The international reaction to the ongoing political chaos in Egypt took an amusing turn today when the European Union's High Representative for Foreign Affairs, Baroness Catherine Ashton, penned an article in The Guardian saying she wanted to see "deep democracy" take root in Egypt.

Baroness Ashton repeated the line emerging from Washington and London that there should be a swift "transition" from the reign of Hosni Mubarak to something as yet unknown.

However she also warned that Egypt should not become what she called a "surface democracy" with votes and elections, but should be a "deep democracy" with the rule of law, an independent judiciary, free speech, free trade unions and etc.

The irony of this is of course that Baroness Ashton came to her present high office through neither "deep" nor "surface" democracy but by working her way up through the British quangocracy before finally being appointed one of the top jobs in the quango of quangos, the EU.

Now Hosni Mubarak is not a man that we in the West can be proud of. His regime is oppressive and has an extremely murky record on human rights to say the least, but at least he has faced a ballot box of sorts every once in a while, which is more than you can say for Baroness Ashton.

Of course the elections he faces are hardly models of democracy. Fraud, manipulation of electoral rules and turnout so low it would shock Labour MPs are the norm for Egyptian elections, the last of which saw Mubarak win nearly 90 per cent of the vote, despite only 20 per cent of those eligible to vote supporting him (a figure somewhere between what Gordon Brown and David Cameron got at the British general election).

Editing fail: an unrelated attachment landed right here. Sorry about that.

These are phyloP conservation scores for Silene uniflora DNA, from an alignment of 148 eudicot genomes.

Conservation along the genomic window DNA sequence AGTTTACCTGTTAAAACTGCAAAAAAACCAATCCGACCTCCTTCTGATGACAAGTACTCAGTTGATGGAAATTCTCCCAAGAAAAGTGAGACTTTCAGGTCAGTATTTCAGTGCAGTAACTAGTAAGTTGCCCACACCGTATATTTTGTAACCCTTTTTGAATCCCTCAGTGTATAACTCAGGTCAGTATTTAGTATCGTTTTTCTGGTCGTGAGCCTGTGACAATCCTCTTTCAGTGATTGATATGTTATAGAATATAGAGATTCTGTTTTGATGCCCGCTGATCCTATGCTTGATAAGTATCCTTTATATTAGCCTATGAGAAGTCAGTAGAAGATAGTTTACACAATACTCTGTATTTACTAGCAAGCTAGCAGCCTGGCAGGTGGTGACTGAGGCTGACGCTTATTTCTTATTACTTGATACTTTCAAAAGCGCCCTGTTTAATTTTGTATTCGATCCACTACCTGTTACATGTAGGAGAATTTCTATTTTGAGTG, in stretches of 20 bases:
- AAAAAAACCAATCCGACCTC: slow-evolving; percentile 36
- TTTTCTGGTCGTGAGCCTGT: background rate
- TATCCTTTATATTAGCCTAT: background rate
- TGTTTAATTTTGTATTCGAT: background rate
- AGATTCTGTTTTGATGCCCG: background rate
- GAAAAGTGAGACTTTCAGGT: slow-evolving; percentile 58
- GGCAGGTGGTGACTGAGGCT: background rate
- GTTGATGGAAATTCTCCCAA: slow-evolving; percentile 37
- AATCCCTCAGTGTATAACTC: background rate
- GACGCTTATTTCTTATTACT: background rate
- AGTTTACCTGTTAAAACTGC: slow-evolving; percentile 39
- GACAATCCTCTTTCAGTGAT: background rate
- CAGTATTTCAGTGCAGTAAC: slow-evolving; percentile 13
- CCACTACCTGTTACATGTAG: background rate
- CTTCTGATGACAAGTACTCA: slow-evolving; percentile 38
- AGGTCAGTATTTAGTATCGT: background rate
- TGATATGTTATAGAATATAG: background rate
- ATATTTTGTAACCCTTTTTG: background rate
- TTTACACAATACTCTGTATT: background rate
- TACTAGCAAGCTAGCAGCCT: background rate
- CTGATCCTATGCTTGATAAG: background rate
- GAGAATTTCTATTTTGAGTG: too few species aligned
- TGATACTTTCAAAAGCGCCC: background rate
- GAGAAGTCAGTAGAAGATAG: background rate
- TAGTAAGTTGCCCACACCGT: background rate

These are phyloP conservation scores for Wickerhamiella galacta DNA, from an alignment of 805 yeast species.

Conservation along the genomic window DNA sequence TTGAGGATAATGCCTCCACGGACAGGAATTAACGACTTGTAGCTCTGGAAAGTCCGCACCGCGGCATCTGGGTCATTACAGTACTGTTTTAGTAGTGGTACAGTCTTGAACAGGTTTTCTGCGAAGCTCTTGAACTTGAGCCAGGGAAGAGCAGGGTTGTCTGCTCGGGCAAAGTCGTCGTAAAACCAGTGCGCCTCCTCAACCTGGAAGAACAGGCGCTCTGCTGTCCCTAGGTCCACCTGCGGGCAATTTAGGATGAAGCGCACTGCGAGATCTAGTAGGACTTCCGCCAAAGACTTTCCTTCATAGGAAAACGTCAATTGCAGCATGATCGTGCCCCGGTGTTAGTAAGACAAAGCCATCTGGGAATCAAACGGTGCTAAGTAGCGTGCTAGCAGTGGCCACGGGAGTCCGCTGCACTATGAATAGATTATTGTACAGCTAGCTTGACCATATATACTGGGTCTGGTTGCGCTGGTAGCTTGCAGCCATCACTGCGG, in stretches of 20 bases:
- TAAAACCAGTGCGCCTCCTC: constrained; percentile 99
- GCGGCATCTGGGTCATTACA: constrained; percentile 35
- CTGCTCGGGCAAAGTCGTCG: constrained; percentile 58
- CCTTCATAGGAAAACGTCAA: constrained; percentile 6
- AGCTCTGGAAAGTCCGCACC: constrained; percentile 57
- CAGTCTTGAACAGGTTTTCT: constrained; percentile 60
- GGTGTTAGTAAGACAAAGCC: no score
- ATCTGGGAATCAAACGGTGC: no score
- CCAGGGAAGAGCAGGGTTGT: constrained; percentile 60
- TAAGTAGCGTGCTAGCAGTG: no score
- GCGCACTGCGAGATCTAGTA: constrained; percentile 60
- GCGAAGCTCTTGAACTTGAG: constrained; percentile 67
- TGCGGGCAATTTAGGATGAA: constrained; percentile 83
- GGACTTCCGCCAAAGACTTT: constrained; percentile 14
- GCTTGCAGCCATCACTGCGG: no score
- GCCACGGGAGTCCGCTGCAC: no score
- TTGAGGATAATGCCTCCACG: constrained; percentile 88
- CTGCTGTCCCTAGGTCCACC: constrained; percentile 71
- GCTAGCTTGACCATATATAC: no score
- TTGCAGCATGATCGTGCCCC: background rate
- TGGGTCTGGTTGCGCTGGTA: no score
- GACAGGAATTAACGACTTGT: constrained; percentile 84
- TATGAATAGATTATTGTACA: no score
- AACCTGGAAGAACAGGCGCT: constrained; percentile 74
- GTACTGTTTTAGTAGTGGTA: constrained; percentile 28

Despicable as this is, it does in fact give more democratic legitimacy to Mr Mubarak than Baroness Ashton has ever possessed. This week we saw people come out onto the streets of Cairo to throw rocks and have rocks thrown at them in order to protect this man's regime. They may be a misguided minority but it shows he has at least some support. Somehow I can't quite imagine anyone doing something similar for Baroness Ashton.

Baroness Ashton, let it never be forgotten, despite a long career in various public sector bodies and now being the effective Foreign Minister for the EU, has never once submitted herself to the scrutiny of an election by the general public. Indeed the only election she has ever fought (and won) was that to become the Treasurer of the Campaign for Nuclear Disarmament at a time when it was receiving money from the Soviet Union.

She arrived at her current station after being appointed behind closed doors by the leaders of the 27 EU member states and is widely believed to have been chosen because David Miliband did not want the job due to his ultimately doomed ambition to be Labour leader.

What was most amusing about Baroness Ashton's Guardian article was when she said that the Egyptian government "must respond to the wishes of their people". This was truly hilarious given that Baroness Ashton's job only came into being because of the EU's ability to completely ignore the wishes of its own people.

The post of "High Representative" was of course brought into being by the passage of the infamous Lisbon Treaty. In a previous, though not too different form, this treaty was known as the "European Constitution" and was rejected by the people of both France and the Netherlands in separate referendums.

The EU however, rather than "responding to the wishes of the people", decided that it would simply rebrand the Constitution into the "Lisbon Treaty" and push it through anyway.

A new problem arose however when an Irish referendum rejected the newly branded Lisbon Treaty. Once again rather than "listen to the wishes of the people" the EU decided simply to hold the referendum again until the Irish gave the right answer, which they subsequently did (presumably they could not be bothered to think of a new name for the ghastly document).

President Mubarak may be a tyrant whose time has come and Egypt may be on the verge of broad sunlight uplands or of a new Islamist tyranny, but for the EU and for Baroness Ashton in particular to give them tips on democracy is laughable. Even the normally left-leaning EU friendly readers at the Guardian picked up on that if the comments beneath the Baroness' article are anything to go by.